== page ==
Every long-standing show has its defining moments. And “American Idol,” a show that changed the fortunes of both a TV network and a huge swath of the music industry, had many. These five performances, which were spread across 15 “Idol” seasons, each did something to change the course of the program. 

Jason Castro – “Hallelujah”

Jason Castro didn't wind up winning “Idol,” but this performance showed record labels and music publishers just how much its contestants could move the needle for them. Castro sang the Leonard Cohen song during Season 7, and it struck such a chord that the song instantly became a top seller again: Fans bought more than 178,000 copies of Jeff Buckley's version over the following week, and it went platinum months later. The success was so powerful that "Idol" judge Simon Cowell has basically ensured that “Hallelujah” is now performed in all his other shows, including “X Factor” and others. "You could practically see the dollar signs forming in [Simon Cowell's] eyes  before it ended," Maura Johnston, the founder of the music blog Idolator and an adjunct professor at Boston College, recalled of Castro's performance.  

Adam Lambert – “Whole Lotta Love”

While plenty of music publishers embraced the opportunity to get their older material onto the show, a number of pop music's giants held out. That included Led Zeppelin, whose members and managers spent decades rebuffing offers to use their music in contexts like “Idol.” That finally changed in Season 8, when the show's music supervisor, Robin Kaye, convinced Zeppelin that she had a contestant with the pipes to pull off "Whole Lotta Love."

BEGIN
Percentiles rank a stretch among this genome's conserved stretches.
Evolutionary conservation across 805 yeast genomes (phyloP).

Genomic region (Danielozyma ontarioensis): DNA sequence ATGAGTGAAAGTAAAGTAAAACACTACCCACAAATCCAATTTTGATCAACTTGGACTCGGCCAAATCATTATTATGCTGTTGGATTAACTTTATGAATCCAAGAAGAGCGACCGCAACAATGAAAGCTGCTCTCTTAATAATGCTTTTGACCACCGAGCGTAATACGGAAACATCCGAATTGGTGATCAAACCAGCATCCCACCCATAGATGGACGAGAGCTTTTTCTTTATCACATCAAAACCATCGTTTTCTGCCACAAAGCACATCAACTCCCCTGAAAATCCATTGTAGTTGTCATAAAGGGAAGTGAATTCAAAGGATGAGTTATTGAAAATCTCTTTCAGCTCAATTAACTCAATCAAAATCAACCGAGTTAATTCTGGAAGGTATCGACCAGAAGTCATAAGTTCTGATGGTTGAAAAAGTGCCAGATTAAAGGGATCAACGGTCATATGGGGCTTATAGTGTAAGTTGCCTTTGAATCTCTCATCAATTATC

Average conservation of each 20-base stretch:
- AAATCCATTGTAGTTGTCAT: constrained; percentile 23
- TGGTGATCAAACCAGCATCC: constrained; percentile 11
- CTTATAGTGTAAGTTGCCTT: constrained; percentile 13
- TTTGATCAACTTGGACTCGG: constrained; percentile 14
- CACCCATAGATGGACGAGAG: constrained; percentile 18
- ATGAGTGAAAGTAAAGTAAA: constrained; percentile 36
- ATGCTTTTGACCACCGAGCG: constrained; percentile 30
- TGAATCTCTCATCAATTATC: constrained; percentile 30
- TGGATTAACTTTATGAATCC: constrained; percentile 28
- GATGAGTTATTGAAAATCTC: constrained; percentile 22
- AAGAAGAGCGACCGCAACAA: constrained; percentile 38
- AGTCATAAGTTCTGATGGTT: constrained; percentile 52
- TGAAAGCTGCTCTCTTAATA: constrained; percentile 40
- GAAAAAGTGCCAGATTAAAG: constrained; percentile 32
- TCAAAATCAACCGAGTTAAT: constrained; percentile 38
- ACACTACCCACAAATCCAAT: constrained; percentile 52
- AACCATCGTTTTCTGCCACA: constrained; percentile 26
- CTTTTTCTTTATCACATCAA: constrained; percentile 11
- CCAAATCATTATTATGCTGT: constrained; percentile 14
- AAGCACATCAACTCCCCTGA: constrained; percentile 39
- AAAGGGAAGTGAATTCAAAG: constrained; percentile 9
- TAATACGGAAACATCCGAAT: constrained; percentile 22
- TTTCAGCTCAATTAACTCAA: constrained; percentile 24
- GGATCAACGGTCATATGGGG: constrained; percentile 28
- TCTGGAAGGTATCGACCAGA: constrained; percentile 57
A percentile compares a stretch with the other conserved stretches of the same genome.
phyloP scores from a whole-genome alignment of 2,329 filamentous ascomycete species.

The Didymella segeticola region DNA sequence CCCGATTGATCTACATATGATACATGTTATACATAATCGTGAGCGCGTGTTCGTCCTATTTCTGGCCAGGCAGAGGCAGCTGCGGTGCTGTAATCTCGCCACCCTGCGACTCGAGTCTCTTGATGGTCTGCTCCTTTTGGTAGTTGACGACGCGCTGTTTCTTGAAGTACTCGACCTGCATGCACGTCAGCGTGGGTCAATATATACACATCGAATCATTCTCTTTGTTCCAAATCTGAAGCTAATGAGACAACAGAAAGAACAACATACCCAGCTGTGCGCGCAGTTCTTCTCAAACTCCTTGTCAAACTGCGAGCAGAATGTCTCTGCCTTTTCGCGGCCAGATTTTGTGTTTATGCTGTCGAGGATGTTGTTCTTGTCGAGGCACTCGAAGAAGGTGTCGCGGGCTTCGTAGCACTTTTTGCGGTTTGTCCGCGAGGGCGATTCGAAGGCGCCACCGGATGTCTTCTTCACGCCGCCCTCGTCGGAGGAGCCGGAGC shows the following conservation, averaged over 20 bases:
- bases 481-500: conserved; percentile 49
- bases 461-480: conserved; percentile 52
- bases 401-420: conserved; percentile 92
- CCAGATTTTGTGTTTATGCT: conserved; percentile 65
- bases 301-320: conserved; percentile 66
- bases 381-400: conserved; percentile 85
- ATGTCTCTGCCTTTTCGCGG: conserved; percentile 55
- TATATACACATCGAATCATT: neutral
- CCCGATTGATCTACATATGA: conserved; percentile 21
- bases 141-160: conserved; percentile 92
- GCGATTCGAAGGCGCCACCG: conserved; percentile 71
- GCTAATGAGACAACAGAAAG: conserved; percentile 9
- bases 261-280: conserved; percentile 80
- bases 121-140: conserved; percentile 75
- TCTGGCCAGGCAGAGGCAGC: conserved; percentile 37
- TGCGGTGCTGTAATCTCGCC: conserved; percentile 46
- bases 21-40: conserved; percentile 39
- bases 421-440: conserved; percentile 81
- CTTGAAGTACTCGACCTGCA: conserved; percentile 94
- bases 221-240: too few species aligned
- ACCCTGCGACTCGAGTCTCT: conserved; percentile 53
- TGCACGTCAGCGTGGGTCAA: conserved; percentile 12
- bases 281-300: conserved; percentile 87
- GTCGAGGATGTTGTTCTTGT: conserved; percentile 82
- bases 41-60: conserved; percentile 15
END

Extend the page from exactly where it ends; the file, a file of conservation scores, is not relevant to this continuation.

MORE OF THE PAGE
The success of the performance wound up changing Zeppelin's tune when it came to licensing their work. Though they'd licensed their songs in a handful of instances, their music can now be heard in a variety of different contexts. 

Kris Allen – “Heartless”

Allen never quite delivered on the promise he showed both during and immediately after “Idol,” but this performance wound up starting a trend that would define much of the second half of the show's run: guys with guitars dominating the show. That Allen managed to do this with “Heartless,” a Kanye West song that does not naturally lend itself to acoustic interpretation, is a testament to his talent.

This performance flared onto the Billboard Hot 100 in the week after it was released, landing at  No. 16. Those same sales were enough to land it at No. 5 on Billboard's digital songs chart. 

Candice Glover – “Lovesong”

Sure, it’s a cover of a cover; Glover’s spin on "Lovesong" took after Adele’s version of the Cure ballad, which appeared on her smash sophomore album, “21.” But her performance of “Lovesong” was so good that it broke the iron grip that men had had on the competition in recent years. Until Glover, who had been up for elimination multiple times on her way to the top, broke out and won in season 12, men had won the competition for six consecutive years.

David Cook – “Billie Jean”

Millions of fans can’t be wrong. Rolling Stone readers declared that this brooding version of the Michael Jackson classic was the best performance in the show’s history.